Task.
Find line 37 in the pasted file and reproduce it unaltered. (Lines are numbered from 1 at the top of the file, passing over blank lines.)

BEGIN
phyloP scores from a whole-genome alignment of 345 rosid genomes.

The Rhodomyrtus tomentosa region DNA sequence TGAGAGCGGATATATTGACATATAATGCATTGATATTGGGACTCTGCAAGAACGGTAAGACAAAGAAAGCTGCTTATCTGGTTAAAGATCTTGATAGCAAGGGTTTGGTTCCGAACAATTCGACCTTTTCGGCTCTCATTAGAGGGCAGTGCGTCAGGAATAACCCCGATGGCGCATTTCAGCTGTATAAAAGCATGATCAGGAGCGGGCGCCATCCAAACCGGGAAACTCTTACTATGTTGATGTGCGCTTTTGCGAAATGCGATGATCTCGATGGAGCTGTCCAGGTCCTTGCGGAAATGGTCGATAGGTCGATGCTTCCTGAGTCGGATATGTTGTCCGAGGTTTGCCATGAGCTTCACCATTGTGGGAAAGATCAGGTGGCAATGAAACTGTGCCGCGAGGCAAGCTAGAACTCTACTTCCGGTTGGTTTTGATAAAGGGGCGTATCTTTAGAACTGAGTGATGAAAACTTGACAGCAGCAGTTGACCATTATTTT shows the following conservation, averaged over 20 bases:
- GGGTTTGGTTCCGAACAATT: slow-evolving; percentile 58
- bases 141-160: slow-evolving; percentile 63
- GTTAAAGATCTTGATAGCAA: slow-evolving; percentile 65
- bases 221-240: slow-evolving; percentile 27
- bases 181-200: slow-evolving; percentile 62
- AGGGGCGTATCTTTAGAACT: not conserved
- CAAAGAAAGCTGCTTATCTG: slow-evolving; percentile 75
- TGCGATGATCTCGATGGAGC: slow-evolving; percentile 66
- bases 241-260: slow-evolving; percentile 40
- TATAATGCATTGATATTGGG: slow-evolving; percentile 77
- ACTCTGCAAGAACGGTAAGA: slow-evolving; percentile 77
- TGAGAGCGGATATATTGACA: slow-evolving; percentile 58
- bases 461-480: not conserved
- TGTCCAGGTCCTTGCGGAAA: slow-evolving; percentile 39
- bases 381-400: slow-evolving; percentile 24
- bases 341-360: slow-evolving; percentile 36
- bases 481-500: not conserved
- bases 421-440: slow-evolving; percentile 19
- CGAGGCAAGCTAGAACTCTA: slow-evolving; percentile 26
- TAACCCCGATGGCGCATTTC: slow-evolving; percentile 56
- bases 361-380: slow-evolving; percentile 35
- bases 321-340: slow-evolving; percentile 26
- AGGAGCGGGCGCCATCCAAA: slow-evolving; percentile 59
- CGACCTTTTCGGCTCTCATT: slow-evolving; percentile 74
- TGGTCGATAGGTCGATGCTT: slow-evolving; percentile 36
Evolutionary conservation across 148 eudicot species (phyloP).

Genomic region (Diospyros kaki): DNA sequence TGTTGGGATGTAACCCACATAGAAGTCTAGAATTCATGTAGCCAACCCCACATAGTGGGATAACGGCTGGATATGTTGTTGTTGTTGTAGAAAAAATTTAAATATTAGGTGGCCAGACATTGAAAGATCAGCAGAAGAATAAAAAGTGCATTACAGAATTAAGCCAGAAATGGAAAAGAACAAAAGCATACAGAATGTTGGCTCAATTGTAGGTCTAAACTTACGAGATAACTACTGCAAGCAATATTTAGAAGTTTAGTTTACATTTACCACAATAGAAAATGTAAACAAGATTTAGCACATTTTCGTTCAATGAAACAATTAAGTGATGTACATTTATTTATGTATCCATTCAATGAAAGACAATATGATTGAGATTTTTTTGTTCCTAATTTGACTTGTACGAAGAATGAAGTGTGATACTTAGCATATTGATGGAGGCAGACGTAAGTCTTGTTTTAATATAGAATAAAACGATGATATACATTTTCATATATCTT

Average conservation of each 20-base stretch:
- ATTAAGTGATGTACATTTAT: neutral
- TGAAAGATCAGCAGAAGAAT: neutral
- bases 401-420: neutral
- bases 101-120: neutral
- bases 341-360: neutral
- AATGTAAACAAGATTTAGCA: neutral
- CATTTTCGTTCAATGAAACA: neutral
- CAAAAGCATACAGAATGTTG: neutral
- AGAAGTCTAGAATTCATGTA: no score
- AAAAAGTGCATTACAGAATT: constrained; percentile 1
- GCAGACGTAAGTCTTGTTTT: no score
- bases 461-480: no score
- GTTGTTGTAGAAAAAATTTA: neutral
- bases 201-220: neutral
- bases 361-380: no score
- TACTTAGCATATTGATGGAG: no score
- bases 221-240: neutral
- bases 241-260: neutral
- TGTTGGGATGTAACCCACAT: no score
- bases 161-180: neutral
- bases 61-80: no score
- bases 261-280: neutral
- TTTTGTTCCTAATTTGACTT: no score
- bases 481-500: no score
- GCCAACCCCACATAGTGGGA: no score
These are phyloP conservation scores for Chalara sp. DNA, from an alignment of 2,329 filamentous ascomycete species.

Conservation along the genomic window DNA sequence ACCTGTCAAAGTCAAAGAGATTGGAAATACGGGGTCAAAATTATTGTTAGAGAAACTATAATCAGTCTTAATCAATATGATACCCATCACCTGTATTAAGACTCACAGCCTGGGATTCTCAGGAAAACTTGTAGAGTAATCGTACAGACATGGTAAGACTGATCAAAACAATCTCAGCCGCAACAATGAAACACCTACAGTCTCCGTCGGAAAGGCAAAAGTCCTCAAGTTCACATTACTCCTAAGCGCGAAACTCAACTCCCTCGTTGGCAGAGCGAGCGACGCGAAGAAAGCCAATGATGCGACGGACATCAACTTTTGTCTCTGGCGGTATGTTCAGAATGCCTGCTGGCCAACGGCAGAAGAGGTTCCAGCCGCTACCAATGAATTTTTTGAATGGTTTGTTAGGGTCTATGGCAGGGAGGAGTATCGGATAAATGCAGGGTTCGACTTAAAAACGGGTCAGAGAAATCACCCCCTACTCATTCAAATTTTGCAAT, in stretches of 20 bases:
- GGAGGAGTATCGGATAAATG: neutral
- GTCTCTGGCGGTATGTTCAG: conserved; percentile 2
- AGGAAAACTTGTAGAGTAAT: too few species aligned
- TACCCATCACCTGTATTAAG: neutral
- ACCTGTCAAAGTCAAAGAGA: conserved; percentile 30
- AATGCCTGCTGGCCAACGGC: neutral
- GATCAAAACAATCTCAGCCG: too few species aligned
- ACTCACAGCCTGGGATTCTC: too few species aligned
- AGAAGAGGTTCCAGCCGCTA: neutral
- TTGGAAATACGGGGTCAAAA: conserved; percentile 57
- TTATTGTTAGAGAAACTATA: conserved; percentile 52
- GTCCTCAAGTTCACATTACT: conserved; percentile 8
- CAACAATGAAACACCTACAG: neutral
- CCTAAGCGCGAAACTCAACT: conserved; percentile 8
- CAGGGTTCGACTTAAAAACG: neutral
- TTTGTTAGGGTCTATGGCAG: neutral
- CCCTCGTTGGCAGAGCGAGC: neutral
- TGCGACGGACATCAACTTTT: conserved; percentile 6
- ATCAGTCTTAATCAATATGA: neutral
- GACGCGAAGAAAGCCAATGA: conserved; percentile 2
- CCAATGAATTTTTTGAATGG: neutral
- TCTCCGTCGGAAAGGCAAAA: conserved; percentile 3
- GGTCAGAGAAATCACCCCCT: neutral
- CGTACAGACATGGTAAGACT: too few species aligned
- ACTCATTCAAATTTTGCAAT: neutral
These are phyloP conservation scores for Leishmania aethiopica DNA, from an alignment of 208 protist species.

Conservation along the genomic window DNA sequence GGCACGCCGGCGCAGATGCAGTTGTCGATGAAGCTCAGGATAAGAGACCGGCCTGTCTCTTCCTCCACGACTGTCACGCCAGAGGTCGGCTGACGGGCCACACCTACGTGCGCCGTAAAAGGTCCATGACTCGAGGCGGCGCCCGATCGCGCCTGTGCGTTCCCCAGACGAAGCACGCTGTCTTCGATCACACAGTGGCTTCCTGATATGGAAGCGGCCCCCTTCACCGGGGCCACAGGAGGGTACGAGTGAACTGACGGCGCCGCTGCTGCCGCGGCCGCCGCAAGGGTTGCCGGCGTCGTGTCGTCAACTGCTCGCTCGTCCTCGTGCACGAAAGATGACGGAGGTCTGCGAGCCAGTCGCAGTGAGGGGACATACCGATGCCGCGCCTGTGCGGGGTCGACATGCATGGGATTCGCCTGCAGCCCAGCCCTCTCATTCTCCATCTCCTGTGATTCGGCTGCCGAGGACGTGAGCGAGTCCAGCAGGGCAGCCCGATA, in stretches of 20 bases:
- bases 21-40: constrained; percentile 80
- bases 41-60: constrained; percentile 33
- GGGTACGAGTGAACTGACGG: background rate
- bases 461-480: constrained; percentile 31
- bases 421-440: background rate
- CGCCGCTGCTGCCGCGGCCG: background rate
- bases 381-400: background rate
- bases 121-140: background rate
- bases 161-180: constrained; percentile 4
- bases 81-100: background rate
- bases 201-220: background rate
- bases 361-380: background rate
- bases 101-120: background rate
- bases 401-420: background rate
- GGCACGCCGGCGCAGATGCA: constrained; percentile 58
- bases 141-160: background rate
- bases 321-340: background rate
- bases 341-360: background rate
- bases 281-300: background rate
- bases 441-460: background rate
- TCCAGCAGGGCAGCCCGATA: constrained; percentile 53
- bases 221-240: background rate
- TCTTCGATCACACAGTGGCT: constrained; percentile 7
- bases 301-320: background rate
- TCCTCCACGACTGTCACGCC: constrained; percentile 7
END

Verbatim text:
- CATTTTCGTTCAATGAAACA: neutral